The vertex and x -intercepts are especially useful. These intercepts tell you where numbers change from positive to negative or negative to positive, so you know, for instance, where the ground is located in a physics problem or when you’d start making a profit or losing money in a business venture.
The vertex tells you where you can find the absolute maximum or minimum cost, profit, speed, height, time, or whatever you’re modeling.
In 1972, you could buy a Mercury Comet for about $3,200. Cars can depreciate in value pretty quickly, but a 1972 Comet in pristine condition may be worth a lot of money to a collector today.
Let the value of one of these Comets be modeled by the quadratic function v ( t ) = 18.75 t 2 – 450 t + 3,200, where t is the number of years since 1972. When is the value of the function equal to 0 (what is an x -intercept), what was the car’s lowest value, and what was its value in 2010?
The car’s value never dropped to 0, the lowest value was $500, and the car was worth $13,175 in the year 2010. In this model, the y -intercept represents the initial value. When t = 0, the function is v (0) = 3,200, which corresponds to the purchase price.
Find the x -intercepts by solving 18.75 t 2 –450 t + 3,200 = 0. Using the quadratic formula (you could try factoring, but it’s a bit of a challenge and, as it turns out, the equation doesn’t factor), you get –37,500 under the radical in the formula. You can’t get a real-number solution, so the graph has no x -intercept. The value of the Comet doesn’t ever get down to 0.
Find the lowest value by determining the vertex. Using the formula,
This coordinate tells you that 12 years from the beginning (1984 — add 12 to 1972), the value of the Comet is at its lowest. Replace the t ’s in the formula with 12, and you get v (12) = 18.75(12) 2 – 450(12) + 3,200 = 500.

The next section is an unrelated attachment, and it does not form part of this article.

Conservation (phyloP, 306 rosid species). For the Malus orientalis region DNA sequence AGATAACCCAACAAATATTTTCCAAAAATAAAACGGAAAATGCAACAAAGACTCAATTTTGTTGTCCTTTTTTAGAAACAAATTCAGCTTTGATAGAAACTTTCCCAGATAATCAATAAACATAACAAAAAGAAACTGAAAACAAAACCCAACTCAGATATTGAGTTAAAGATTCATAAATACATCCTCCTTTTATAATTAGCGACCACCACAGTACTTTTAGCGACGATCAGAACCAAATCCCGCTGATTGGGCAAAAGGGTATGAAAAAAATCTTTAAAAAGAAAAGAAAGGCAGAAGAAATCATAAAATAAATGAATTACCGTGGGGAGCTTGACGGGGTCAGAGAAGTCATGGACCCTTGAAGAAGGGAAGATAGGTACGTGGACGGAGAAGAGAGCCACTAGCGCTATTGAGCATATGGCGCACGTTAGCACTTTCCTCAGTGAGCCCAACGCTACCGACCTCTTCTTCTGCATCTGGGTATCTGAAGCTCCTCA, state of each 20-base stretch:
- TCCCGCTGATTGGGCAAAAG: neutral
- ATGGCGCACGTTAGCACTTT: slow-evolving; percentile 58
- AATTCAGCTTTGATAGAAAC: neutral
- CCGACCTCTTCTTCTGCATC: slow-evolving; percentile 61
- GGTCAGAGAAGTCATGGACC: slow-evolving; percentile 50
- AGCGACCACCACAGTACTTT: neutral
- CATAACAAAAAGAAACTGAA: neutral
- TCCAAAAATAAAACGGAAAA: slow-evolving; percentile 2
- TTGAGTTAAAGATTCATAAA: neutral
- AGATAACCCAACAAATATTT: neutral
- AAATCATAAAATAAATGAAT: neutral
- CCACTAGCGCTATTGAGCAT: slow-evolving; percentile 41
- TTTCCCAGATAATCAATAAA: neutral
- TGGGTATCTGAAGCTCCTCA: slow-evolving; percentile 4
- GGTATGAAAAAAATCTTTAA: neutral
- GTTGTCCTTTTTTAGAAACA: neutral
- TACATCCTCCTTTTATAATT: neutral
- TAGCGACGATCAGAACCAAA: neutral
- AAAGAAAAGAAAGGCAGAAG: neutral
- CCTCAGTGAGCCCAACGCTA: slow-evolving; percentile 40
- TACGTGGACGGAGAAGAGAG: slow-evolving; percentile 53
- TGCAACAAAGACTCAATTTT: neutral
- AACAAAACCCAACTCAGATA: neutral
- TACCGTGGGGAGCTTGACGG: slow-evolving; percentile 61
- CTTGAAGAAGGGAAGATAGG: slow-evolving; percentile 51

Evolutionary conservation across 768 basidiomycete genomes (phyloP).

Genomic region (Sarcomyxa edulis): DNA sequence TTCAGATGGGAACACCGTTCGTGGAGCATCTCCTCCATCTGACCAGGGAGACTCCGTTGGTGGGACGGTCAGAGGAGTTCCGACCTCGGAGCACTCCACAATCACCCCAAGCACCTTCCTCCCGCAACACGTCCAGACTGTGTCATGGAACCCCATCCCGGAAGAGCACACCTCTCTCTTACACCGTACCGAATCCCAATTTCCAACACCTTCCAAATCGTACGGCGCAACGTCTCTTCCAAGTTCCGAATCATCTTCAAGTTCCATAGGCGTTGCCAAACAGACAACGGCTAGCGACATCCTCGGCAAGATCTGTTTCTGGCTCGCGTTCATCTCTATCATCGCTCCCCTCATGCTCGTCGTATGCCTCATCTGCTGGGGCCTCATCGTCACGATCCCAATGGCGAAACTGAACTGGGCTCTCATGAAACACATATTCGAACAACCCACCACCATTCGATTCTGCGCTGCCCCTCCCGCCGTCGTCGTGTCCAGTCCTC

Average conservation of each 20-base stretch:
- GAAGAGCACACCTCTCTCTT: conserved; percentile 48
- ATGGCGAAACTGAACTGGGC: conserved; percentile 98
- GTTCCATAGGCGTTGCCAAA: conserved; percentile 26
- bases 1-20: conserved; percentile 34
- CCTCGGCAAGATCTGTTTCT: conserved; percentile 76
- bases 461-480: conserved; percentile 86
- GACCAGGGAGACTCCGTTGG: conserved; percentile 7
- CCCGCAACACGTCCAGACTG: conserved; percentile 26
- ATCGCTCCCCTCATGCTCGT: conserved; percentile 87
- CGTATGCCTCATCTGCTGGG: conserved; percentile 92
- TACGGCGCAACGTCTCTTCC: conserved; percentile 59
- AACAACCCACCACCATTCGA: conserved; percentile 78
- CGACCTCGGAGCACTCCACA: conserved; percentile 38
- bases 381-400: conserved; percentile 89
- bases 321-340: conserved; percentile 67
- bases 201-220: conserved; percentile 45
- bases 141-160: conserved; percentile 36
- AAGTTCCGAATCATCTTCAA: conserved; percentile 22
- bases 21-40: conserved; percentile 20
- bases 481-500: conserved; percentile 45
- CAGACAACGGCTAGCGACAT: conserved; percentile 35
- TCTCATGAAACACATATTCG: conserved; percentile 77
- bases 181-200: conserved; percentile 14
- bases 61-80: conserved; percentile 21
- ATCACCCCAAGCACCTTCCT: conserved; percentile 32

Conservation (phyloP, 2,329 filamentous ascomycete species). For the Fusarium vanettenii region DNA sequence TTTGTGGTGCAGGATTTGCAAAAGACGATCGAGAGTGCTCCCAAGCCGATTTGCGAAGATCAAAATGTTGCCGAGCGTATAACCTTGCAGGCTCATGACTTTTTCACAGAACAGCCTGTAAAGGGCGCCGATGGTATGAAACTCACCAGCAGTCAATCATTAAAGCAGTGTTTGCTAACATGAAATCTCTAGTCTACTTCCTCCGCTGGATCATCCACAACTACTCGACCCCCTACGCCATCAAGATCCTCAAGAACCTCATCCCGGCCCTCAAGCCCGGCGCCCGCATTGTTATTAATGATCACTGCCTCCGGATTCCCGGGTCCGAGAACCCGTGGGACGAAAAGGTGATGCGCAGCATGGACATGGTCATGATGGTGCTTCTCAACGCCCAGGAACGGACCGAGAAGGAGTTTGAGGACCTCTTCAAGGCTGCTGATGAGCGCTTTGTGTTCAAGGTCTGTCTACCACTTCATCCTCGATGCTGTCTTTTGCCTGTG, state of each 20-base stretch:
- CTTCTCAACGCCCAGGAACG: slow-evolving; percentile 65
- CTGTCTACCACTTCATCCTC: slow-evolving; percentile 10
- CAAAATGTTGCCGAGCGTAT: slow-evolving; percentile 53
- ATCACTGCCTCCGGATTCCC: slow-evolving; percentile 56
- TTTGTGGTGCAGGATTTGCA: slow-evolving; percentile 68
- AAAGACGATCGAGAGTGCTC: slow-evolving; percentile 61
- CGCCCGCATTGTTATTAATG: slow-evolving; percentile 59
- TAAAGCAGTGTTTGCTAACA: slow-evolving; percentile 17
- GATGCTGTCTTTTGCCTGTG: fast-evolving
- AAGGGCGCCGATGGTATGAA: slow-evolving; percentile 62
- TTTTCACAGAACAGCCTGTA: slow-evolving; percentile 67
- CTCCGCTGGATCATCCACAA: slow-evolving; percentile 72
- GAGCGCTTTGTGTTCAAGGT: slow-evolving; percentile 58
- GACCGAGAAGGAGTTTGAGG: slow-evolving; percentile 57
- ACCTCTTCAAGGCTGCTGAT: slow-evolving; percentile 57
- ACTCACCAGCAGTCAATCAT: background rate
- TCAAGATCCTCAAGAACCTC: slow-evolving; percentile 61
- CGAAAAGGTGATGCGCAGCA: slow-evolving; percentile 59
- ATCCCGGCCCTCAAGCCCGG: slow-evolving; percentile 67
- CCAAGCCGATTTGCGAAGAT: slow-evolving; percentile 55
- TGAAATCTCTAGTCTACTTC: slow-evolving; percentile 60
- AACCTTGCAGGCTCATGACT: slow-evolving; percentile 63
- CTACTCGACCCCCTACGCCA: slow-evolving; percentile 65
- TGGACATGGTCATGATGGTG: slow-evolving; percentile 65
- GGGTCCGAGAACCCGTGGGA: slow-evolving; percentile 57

The Comet was worth $500 in 1984. To find the value of the car in 2010, you let t = 38, because the year 2010 is 38 years after 1972. The value of the car in 2010 is v (38) = 18.75(38) 2 – 450(38) + 3,200 = $13,175.
The height of a ball t seconds after it’s thrown into the air from the top of a building can be modeled by h ( t ) = –16 t 2 + 48 t + 64, where h ( t ) is height in feet. How high is the building, how high does the ball rise before starting to drop downward, and after how many seconds does the ball hit the ground?
The profit function telling Georgio how much money he will net for producing and selling x specialty umbrellas is given by P ( x ) = –0.00405 x 2 + 8.15 x – 100.
What is Georgio’s loss if he doesn’t sell any of the umbrellas he produces, how many umbrellas does he have to sell to break even, and how many does he have to sell to earn the greatest possible profit?
Chip ran through a maze in less than a minute the first time he tried. His times got better for a while with each new try, but then his times got worse (he took longer) due to fatigue.
The amount of time Chip took to run through the maze on the a th try can be modeled by T ( a ) = 0.5 a 2 – 9 a + 48.5. How long did Chip take to run the maze the first time, and what was his best time?